MongoDB Inc is getting ready to go public. The company "confidentially" filed for an IPO last month -- the quotes are because it was a widely reported "secret" -- and officially filed with the SEC on Thursday. When it's public, expect to see it listed on NASDAQ under the symbol "MDB."
Considering that the open source database company has been around since 2007, some might say it's about time. Others might be surprised the company is still around. Ten years later, it's still in the red and keeping the doors open is costing it tens of millions of dollars annually.
As they say, it takes money to make money.
The bad news about the company's finances, according to Business Insider, is that in the six months that ended on July 31, the company reported a loss of $45.76 million on revenue of $67.9 million. The good news is that figure shows positive growth. During the same period in 2016 its revenue was only $45.1 million -- if you can ever put "only" before a dollar amount above a million.
The company also seems to slowly be on the road to profitability. The latest figures show a per share loss of $1.71 compared to $1.93 in 2016.
Also good news: the company doesn't seem to be desperate for cash. Between 2007 and 2015, the company raised about $303 million in seven funding rounds, and hopes to raise another $100 million in its IPO.
The backbone of MongoDB Inc is its NoSQL database, released as an open source project in 2009 and which began seeing considerable adoption almost immediately. Three years after the release it made a ninth place showing on The Wall Street Journal's "The Next Big Thing 2012" list and by 2014, when I spoke with co-founder and board chairperson, Dwight Merriman, the DB was already driving the back ends at Craigslist, eBay, SourceForge, Viacom, the New York Times and others.
When I spoke with Merriman, he explained that the company uses what the open source world calls an "open core" model.
"We have an Enterprise edition that is non-free," he said. "The Enterprise version has a lot of advanced security features, for example. We’re really trying to find those features that highly correlate with big enterprise usage and then saying if you want kerberos support, that’s in the enterprise edition, that is not free."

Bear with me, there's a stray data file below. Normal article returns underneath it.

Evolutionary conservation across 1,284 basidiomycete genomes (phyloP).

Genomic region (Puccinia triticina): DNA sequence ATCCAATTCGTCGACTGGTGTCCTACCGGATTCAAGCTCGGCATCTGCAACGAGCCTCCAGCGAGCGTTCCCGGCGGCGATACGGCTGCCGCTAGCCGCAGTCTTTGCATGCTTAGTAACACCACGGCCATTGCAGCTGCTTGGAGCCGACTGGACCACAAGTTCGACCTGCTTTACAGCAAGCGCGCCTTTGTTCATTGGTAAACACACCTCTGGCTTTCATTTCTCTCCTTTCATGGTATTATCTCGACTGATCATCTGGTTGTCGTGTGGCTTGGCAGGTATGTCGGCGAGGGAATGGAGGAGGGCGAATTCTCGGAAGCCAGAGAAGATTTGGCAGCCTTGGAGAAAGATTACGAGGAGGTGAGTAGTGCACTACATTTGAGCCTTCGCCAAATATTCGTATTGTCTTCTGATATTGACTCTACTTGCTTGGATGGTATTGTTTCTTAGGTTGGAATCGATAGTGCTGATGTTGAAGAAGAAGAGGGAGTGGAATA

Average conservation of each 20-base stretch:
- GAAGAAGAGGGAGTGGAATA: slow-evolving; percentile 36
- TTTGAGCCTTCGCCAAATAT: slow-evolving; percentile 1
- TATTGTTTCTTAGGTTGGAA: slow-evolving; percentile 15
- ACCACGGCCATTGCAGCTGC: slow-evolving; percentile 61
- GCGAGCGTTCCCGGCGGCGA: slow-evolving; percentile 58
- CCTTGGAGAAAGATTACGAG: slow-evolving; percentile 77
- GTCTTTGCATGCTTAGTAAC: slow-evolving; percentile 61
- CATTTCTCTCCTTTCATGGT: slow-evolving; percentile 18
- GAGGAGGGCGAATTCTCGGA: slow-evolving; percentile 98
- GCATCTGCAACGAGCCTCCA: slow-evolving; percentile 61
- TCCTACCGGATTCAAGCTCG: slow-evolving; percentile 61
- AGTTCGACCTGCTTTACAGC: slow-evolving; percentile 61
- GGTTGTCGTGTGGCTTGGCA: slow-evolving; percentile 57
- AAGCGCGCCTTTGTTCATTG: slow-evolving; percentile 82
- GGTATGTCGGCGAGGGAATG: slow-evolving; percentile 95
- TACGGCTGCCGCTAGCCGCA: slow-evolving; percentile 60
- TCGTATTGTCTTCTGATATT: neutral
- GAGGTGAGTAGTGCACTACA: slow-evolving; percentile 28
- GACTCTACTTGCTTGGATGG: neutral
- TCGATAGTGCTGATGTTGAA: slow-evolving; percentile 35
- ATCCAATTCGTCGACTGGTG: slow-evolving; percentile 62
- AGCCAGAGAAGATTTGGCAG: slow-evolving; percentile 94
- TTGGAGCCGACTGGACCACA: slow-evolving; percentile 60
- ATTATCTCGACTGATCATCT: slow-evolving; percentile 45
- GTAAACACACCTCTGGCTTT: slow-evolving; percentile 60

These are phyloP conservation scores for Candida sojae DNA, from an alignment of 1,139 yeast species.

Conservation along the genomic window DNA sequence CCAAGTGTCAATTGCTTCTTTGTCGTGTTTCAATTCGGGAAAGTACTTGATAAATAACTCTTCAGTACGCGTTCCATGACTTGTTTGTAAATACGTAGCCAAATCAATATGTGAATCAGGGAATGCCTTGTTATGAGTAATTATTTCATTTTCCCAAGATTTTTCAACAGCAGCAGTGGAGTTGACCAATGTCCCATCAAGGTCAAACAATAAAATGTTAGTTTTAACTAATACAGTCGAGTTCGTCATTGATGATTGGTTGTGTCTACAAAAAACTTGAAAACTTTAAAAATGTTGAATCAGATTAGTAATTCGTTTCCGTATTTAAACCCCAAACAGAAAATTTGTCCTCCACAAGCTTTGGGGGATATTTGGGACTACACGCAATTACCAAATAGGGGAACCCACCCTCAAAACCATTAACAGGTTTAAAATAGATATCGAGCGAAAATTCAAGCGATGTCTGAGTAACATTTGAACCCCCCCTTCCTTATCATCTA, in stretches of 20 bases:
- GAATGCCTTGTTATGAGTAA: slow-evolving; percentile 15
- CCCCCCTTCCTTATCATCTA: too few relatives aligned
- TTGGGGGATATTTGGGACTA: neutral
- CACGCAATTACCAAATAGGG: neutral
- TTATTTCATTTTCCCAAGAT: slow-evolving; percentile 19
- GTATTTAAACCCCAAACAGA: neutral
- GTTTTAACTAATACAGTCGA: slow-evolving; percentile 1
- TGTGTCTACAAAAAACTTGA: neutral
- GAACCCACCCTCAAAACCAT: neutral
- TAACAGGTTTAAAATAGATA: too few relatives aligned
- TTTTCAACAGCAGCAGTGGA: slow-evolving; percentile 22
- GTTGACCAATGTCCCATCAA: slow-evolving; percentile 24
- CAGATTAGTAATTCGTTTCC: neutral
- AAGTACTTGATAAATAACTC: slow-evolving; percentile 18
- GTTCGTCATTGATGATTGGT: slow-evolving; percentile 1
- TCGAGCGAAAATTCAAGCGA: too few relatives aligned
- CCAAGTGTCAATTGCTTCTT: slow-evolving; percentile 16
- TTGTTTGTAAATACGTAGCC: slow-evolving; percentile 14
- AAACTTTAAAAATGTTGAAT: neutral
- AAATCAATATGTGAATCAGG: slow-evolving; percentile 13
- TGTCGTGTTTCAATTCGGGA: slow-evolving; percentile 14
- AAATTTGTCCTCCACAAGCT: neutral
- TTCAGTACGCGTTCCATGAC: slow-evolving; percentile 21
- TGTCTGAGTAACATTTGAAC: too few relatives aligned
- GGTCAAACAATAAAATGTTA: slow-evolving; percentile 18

In addition to the Enterprise edition, these days the company pushes a Database-as-a-Service offering, MongoDB Atlas. Although the service sells for between $0.12 to $12.87 per hour, in March the company began offering a free tier with 512 MB of storage in an attempt to attract developer interest in an age when people expect the cloud to do all their heavy lifting.
MongoDB also has a growing customer base. In January 2015 the company had 1,100 paying customers. As of the end of July, the number had risen to 4,300. An increased customer base means the expense of increased staffing, of course. In 2015 the company had 383 people on its payroll. Today the number is 820.
The company's main competition is from the big legacy database players, the likes of IBM, Oracle and Microsoft, non-relational database providers, and from public cloud providers such as Amazon Web Services, Google Cloud Platform and Azure.
"Legacy database vendors have historically dominated this market," Mongo said in its filing. "We believe this market is one of the few within the enterprise technology stack that has yet to be disrupted by a modern alternative, creating our opportunity."